According to a recent article in the Denver Post, 82-year-old former lobbyist Charles Carter is working to change the fact that Colorado is one of only four states in the country that does not have mandatory reporting laws for suspected elder abuse. Professionals who work with children in Colorado: teachers and school staff, doctors and others are required to report suspected child abuse, but currently the same is not true of caregivers for elders and other at-risk adults. Mr. Carter is working hard to change that, and one person who appears to be on his side is First Judicial District Attorney Scott Storey, who has indicated that he would like to have a statute in place within the next year to two years. Mr. Carter has been working on this for the past thirteen years, with one mandatory reporting bill actually making it through the legislature in 2005, to be vetoed by Gov. Bill Owens. There are those who present arguments against mandatory reporting laws, but with 46 states already having them, there are plenty of places to look that suggest that the laws are effective and beneficial.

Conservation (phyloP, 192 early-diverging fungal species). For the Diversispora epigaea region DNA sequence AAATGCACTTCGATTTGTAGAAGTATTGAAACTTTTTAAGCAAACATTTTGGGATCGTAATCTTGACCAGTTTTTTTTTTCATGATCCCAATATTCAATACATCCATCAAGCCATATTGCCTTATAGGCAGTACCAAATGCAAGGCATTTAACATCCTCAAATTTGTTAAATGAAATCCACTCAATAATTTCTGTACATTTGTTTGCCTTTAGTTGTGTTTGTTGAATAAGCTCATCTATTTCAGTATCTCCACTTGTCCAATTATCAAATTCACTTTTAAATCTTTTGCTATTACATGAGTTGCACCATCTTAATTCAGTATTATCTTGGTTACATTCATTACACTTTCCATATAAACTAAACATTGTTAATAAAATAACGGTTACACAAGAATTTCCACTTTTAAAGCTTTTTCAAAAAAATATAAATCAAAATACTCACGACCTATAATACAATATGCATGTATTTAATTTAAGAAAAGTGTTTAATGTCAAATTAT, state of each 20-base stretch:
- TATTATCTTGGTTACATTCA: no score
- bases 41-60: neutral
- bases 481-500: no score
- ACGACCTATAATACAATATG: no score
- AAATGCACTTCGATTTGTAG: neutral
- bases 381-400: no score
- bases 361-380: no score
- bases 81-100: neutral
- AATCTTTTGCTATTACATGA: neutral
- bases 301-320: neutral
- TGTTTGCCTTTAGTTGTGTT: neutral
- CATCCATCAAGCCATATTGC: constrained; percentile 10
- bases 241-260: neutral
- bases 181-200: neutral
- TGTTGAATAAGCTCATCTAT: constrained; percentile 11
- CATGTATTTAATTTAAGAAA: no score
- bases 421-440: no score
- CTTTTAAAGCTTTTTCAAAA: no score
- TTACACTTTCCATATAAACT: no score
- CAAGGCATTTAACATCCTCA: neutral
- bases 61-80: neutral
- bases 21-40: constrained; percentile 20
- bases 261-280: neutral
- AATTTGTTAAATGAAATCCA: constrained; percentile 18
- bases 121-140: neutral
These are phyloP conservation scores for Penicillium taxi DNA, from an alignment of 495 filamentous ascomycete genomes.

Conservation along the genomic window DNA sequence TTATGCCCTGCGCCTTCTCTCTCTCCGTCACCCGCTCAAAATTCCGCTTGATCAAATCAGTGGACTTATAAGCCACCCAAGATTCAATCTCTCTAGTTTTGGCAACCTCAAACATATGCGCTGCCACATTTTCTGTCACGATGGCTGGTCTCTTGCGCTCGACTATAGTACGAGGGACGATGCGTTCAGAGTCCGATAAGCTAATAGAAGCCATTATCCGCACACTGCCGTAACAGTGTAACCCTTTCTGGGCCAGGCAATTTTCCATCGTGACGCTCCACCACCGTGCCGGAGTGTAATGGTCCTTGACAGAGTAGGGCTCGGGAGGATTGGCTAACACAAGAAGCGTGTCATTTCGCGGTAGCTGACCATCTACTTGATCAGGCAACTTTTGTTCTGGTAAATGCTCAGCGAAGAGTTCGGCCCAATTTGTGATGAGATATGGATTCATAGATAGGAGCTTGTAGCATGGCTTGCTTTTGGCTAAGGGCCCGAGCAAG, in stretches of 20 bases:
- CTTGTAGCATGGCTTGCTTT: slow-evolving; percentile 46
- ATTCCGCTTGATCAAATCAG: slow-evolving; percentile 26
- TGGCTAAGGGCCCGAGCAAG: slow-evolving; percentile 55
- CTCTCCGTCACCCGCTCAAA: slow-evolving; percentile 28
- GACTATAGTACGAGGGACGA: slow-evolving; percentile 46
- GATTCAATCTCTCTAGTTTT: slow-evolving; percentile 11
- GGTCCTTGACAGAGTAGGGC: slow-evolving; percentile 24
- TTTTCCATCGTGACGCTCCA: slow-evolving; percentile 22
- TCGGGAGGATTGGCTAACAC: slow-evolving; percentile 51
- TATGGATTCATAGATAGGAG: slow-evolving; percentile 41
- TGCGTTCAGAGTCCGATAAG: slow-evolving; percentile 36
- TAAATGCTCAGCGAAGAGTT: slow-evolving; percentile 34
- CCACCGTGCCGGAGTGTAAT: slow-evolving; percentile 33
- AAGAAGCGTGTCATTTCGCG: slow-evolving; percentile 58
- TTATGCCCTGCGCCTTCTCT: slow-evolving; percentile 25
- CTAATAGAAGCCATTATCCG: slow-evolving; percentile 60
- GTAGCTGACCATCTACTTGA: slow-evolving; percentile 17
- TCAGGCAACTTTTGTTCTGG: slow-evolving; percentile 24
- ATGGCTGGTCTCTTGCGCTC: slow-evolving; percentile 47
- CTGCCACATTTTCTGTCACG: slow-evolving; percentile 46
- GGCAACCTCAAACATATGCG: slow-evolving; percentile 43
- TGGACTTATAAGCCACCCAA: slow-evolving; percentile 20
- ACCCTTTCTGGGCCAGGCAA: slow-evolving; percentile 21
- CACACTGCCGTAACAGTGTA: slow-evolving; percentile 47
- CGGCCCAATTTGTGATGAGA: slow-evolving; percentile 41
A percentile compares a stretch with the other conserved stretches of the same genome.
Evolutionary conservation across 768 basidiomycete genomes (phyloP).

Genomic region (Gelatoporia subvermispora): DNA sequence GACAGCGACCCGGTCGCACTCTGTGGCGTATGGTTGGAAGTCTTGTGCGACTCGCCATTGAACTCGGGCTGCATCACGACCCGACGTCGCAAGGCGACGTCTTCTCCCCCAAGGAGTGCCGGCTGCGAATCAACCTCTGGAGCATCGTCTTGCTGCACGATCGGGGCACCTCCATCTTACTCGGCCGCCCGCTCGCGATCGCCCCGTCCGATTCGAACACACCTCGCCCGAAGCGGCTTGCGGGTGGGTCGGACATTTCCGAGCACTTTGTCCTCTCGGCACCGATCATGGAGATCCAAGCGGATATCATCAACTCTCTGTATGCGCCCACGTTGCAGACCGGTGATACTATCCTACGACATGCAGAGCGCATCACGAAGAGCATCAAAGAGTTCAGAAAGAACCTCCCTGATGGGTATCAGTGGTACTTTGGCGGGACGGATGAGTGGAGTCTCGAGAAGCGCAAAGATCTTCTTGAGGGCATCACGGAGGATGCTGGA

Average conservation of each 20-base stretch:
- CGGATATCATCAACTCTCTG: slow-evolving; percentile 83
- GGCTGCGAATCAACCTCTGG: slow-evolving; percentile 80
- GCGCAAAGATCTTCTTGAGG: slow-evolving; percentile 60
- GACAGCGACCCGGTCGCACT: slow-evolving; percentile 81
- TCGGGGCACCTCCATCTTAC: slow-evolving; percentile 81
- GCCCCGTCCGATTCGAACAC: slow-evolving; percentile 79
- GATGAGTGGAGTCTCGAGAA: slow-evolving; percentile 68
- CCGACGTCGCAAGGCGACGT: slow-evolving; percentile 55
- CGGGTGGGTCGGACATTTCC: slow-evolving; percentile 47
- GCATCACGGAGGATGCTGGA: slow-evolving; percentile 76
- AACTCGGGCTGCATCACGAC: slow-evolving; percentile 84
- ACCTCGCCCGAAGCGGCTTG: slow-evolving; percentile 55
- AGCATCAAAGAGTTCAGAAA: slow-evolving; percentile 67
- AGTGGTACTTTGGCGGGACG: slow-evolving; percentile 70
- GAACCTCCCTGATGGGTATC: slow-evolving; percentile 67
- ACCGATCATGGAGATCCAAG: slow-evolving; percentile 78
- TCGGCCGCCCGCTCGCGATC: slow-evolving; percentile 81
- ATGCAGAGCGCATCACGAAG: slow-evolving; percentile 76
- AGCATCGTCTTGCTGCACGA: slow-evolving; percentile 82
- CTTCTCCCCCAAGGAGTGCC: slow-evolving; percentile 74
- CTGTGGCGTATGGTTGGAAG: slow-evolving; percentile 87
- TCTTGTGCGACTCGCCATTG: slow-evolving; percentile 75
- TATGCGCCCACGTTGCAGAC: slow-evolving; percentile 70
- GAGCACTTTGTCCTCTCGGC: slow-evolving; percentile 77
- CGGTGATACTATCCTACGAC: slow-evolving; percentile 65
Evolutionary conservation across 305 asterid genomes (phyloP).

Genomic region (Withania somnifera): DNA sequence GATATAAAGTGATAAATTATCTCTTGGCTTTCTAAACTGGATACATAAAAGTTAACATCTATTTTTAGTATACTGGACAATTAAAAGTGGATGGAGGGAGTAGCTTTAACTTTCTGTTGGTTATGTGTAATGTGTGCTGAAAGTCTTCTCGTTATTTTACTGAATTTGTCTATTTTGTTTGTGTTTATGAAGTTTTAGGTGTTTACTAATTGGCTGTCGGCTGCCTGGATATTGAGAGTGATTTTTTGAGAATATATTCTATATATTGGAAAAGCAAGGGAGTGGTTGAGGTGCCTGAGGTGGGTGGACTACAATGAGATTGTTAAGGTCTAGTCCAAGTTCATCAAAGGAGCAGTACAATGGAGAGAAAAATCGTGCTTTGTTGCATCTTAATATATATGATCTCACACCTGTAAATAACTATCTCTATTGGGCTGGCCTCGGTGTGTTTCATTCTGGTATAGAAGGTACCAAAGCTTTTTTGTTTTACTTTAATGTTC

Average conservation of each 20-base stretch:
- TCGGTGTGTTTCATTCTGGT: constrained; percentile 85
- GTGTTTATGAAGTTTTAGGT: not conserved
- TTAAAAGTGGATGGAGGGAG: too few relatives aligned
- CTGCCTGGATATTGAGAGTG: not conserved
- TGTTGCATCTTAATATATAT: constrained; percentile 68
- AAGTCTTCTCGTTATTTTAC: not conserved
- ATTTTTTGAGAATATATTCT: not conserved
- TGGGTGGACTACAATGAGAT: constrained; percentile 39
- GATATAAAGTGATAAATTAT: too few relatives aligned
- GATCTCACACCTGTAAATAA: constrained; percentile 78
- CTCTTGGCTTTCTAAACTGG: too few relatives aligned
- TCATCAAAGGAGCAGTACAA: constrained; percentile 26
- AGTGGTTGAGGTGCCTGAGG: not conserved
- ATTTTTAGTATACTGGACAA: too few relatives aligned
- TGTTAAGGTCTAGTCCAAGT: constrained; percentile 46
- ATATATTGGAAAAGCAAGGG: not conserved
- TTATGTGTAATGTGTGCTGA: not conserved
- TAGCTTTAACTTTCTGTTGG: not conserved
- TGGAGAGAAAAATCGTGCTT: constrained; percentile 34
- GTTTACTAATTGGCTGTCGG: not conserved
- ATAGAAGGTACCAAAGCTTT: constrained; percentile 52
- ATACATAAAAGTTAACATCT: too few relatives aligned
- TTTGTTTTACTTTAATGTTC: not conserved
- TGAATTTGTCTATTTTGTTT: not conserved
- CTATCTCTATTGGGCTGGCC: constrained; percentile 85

While an accurate measurement of the prevalence of elder abuse would be impossible, due to the lack of uniform reporting across states, and the fact that it is believed that a significant percentage of elder abuse cases go unreported, it is known to be a major problem in the country, as well as here in Colorado. The National Center on Elder Abuse estimates the frequency of elder abuse between 2% and 10%, with only about 1 in 14 cases of elder abuse reported to authorities. Currently, professional caregivers in Colorado are strongly encouraged to report suspected abuse, but it seems likely that mandating that reporting would improve that 1 in 14 number, which, aside from helping more current victims of abuse, might help prevent future cases.
If you believe that your elder loved one is the victim of abuse, get him or her help immediately. If the situation is an emergency, please call 911 and get it handled. Rhett Meyer is an experienced Colorado elder abuse lawyer who can help direct you to the resources you need to help your elder family member, as well as providing the legal resources to recover compensation, and restore the dignity of your loved one. For more information and a FREE CONSULTATION, contact Rhett at (303)444-1618.